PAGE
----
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International Baccalaureate and moving abroad

Discussion in 'Teaching abroad' started by jogill, Jan 16, 2016.

  1. jogill

    jogill New commenter

    Hi all,

    I am currently looking at moving and teaching abroad in September.
    I haven't any practical experience of the IB but have been doing my research.

    I am an English teacher so would be looking at:
    MYP:
    Language Acquisition
    Langauge and Literature
    DP:
    Language and Literature alongside the Core.

    Just wondered if anyone else out there has taught the IB?
    Any tips on the preparation and then settling into working and living in another country?

    Thank you :)

    Jo
     
  2. MyLastDuchess

    MyLastDuchess New commenter

    Since there is not great demand for English teachers right now, I would advise you to consider teaching non-IB English at a school, and show that you are a competent teacher who knows how to contribute to extracurricular life. If you can do this, the school will be likely to eventually pay for your IB training when an IB English colleague leaves (there is higher staff turnover in international schools). Without IB experience, it will be considerably more difficult (though not impossible) for you to secure a position teaching IB English at a good school with a great package.
     
  3. percy topliss

    percy topliss Established commenter

    My first post abroad was at a Gardening school in KL. Utter disaster, left after a year and picked up a job at a well known/renowned IB school in Thailand. Up to this point I had not taught the IB curriculum at all, school put me through the courses and off I went. Since then I have been on countless courses from Shanghai to Athens, all whilst working in Asia. Bottom line? A good school will employ a teacher that they want and then invest in them.
     
    cach9801 likes this.
  4. mummalea

    mummalea New commenter

    I taught English and a Drama elective at an IB school for a year, with only UK curricular experience on my CV. The training at the school was poor and they insisted on a lot of online-in-your-own-time-training, which was cheap and not cheerful...however, there is alot of information on the net about the principles and practice of IB - some of it far too complicated and up itself to matter - but the simple fact is, good English practice is the same pretty much anywhere. You just need to skill up with the reading list and assessment timetable, then make good friends with your IB coordinator. It's actually easier to pick up than many aspects of the English system - whether EYP and MYP is as academically rigorous, well, the jury is still out on that one. Go for it!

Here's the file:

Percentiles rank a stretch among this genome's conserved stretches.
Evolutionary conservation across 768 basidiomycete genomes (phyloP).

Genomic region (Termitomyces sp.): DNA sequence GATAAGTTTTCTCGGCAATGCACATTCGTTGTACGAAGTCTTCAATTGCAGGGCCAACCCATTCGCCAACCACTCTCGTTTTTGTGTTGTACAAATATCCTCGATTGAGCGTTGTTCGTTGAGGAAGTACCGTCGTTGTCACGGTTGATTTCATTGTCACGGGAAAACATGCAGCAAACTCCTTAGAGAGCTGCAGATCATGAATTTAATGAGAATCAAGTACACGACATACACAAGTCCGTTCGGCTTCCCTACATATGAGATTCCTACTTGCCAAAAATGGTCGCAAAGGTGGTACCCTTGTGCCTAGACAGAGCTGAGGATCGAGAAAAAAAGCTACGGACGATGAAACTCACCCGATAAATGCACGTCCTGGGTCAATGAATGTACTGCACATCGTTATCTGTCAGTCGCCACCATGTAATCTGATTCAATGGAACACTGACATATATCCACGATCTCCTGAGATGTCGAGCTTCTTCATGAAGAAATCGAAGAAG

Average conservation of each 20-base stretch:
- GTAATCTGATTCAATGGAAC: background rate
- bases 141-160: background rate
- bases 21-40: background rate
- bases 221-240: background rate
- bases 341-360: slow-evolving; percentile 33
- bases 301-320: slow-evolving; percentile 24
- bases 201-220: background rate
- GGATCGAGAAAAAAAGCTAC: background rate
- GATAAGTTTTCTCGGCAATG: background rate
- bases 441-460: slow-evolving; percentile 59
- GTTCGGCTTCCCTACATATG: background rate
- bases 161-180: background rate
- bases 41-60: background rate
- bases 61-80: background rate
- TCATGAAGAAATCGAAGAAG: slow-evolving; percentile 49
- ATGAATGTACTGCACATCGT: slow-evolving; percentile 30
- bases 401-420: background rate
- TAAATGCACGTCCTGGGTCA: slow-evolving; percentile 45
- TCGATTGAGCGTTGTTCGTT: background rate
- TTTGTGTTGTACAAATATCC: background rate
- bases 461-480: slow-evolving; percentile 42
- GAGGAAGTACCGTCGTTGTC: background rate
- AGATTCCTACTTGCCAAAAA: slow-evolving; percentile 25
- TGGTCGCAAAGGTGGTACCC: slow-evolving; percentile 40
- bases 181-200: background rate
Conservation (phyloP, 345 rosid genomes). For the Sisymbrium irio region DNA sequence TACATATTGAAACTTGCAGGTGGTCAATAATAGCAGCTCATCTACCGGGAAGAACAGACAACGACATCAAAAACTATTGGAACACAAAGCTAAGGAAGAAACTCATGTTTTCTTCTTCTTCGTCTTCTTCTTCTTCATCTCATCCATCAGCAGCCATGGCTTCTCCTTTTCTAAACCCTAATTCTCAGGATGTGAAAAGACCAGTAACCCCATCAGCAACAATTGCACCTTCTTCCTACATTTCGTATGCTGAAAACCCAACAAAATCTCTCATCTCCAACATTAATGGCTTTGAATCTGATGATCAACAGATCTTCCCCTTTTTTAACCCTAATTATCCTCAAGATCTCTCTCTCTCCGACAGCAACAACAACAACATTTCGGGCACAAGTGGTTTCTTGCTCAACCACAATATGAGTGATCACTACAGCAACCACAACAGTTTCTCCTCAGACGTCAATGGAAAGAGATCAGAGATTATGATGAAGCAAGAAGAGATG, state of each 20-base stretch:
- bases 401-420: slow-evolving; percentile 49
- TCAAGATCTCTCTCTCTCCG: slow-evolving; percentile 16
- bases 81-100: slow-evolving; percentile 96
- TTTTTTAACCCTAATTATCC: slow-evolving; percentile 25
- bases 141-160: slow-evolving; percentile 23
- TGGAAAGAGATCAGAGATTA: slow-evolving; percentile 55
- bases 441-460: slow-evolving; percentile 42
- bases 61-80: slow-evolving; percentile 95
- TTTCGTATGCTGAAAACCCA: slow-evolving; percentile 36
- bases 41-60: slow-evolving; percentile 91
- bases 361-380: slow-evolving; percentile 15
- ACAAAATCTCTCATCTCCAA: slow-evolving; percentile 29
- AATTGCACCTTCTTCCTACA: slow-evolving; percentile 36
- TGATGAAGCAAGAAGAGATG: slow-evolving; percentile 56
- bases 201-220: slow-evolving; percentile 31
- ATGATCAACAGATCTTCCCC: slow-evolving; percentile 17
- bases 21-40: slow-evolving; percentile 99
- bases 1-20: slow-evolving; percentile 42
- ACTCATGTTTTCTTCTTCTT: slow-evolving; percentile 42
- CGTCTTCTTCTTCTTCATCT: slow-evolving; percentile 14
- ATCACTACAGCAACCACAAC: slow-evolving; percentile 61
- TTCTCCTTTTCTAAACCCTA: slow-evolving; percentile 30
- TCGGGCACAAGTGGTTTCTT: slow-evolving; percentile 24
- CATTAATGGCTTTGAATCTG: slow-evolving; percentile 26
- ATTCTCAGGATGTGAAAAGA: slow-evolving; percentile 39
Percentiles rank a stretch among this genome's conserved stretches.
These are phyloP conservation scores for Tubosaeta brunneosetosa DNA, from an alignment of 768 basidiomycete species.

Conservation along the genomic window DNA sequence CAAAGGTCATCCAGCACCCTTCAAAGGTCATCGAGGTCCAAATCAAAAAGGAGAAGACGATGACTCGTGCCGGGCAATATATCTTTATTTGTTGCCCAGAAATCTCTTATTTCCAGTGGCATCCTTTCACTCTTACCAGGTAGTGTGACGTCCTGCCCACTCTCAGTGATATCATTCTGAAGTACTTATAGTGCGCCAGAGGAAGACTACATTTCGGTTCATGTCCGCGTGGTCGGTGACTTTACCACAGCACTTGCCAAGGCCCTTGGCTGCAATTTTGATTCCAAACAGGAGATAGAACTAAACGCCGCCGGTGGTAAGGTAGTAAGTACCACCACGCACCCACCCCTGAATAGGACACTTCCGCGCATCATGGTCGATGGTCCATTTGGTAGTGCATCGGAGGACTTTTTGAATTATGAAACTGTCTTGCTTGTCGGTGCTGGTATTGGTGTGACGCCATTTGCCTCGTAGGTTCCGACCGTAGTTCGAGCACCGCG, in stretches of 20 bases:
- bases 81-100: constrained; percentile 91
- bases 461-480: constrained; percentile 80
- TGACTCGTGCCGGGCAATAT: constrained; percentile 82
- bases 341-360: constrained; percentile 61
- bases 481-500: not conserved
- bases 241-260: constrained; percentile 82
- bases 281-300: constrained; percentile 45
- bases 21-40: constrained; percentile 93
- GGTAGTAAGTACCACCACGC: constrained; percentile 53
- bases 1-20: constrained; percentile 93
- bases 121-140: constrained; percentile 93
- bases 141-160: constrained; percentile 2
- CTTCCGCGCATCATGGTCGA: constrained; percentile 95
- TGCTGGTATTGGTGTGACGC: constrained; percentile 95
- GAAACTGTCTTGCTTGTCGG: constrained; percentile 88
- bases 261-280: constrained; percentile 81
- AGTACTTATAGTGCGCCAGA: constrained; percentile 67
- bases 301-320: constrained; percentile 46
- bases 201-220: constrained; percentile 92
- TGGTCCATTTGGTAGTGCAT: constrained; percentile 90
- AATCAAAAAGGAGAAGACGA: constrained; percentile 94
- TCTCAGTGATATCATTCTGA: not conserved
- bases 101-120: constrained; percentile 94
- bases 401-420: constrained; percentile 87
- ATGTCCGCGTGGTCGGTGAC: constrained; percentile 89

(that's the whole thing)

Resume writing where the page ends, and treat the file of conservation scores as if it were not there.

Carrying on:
5. Mainwaring

    Mainwaring Lead commenter

    IBDP has been extremely fashionable for twenty years and more, not entirely for educational reasons. My 30 or so years of 'sixth form' teaching were divided more or less equally between A Level and DP. I liked some aspects of DP, especially ToK, which was fun, though some of IB's claims for its importance as the 'cement' of the programme seem a bit pretentious and remain unproven. I found Higher English thin after the narrower and much more intensive focus of A Level Lit. IB used to assure potential teachers that if you could teach A Level you would certainly be able to adapt to DP. I have introduced IB in two schools and as mummalea suggests, the DP co-ordinator is absolutely key on all levels. The EYP can work really well in the absence of exam pressures but the jury seems to be permanently 'out' on the dreaded Meep.
     
  6. spanboy

    spanboy Occasional commenter

    In my limited IB experience I found a few things:

    1. If students have come up through the IGCSE route before doing the IBDP, then many struggle with the more open/self-disciplined way of working, having been spoonfed to some extent to get through their IGCSEs.

    2. IB online training is ok, but face-to-face seminars are much better - though obviously far more expensive for the school! The 2 online IB courses I did took up an awful lot of time, over several weeks, which was difficult to keep up with on top of doing the job at the same time. Some of my colleagues have done both online and in-person training and they say that the latter is much better and more effective.

    3. Many universities around the World seem to favour the IB system, as students have a more all-rounded education and are used to writing an extended essay, are used to researching, TOK, CAS etc etc. Sometimes A levels don't always prepare students for the university way of studying/thinking.

    Only my own thoughts/experiences.
     
  7. Mainwaring

    Mainwaring Lead commenter

    Always interesting to compare perceptions. The (then) DP supremo for Latin America told me (off the record, of course) that the most successful DP schools in the region were doing IGCSE rather than MYP.
     
  8. doctoryes

    doctoryes Occasional commenter

    It depends which country you are moving to but many international schools offer iGCSE or international A level instead of (or as well as) the IB.
     

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